Irish Manufacturing 2023 Insights, 2024 Outlook

Irish manufacturing remains upbeat about future growth and opportunities, notes Bank of Ireland’s head of Manufacturing Sector Conor Magee.

“Irish manufacturing is agile, well used to navigating economic cycles, and the optimistic view for 2024 is a return to modest growth”

2023 Insights

2023 was a year of of contraction, lower inflation, economies defying gravity, strong employment, growing conflicts, complex geopolitics, the hottest year on record, a growing realisation that ESG carbon targets are under serious threat and Artificial Intelligence

Contraction: Irish Manufacturing started 2023 on an asymmetric mix of optimism and caution. Optimism on the back of record performance in 2022, but caution as global demand slowed. EU manufacturing has been a full year in contraction, with sluggish demand and new orders, while Irish Manufacturing has fared much better with only moderate contraction coming off a record 2022 performance.

Lower Inflation: Interest rate hikes have had the desired effect with inflation falling back. The reality is though that input prices remain elevated and Manufacturing must have a laser focus on cost and margin improvement.

Economies Defying Gravity: Most commentators forecasted a global recession in 2023. Yet GDP growth was 3% (The Economist 17.12.23). Yes some economies like Germany did go into recession. However somehow US with high interest rates, defied the economic logic of high inflation reduces demand, which in turn increases unemployment. The opposite has been true.

Strong Employment: Employment has remained strong in 2023 in Ireland and US. However this is a lagging indicator and signs are that without a material upturn in demand, Manufacturing including Ireland will cut capacity. November 2023 EU PMI report noted that “Employment falls for first time in almost three years as eurozone downturn continues.”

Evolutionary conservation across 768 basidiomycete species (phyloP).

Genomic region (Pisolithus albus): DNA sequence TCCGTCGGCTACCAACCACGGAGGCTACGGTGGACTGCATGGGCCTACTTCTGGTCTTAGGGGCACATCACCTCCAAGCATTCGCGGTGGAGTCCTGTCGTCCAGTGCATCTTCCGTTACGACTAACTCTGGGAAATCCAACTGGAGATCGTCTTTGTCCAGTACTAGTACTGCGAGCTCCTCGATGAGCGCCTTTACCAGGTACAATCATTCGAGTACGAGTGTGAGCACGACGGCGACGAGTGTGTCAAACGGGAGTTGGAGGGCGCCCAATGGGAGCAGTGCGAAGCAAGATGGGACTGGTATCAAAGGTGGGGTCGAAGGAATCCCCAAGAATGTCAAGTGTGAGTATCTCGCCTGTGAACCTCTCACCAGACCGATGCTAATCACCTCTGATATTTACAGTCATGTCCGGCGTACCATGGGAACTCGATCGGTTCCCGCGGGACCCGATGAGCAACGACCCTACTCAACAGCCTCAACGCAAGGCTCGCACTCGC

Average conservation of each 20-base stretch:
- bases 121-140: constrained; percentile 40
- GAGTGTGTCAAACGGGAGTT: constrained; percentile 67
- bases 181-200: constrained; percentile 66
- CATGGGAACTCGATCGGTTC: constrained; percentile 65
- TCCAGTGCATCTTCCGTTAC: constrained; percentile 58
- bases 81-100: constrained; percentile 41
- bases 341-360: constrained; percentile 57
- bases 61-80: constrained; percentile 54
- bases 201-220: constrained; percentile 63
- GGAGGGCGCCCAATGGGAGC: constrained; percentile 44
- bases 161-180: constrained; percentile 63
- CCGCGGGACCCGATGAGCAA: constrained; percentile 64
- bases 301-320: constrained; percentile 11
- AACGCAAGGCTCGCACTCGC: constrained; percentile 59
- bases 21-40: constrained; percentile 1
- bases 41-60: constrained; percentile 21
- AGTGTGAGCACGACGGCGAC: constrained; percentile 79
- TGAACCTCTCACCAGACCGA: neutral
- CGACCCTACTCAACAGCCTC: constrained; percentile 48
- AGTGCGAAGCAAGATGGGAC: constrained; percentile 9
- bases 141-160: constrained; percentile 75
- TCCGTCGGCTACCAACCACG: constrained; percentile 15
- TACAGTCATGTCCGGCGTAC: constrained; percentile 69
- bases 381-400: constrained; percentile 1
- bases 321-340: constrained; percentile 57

World Conflicts: Ongoing conflicts in Ukraine and The Middle East with no clear pathway to resolution create huge uncertainty and trigger a slowdown in consumption and demand for goods. The Middle East crisis has opened a whole new supply chain uncertainty for manufacturing with container ships rerouting away from the Red Sea adding significant time and cost to manufacturing inputs.

Complex Geopolitics: 2023 saw an increase in the risks and uncertainties for manufacturing associated with geopolitics. A growing move away from globalisation to protectionism because “business trust” is broken, creates tension between trading partners. VUCA – Volatility, Uncertainty, Complexity, Ambiguity, is the new norm.

ESG and Climate Change: 2023 will go down has the hottest year on record. The urgency of the crisis is not matched by the pace of change. Carbon Targets are not on track and Intent to address is not matched by action.

Artificial Intelligence: ChatGPT, Generative AI and Large Language Models entered our collective minds in 2023.

Despite the challenges above, Irish Manufacturing has delivered a solid performance in 2023: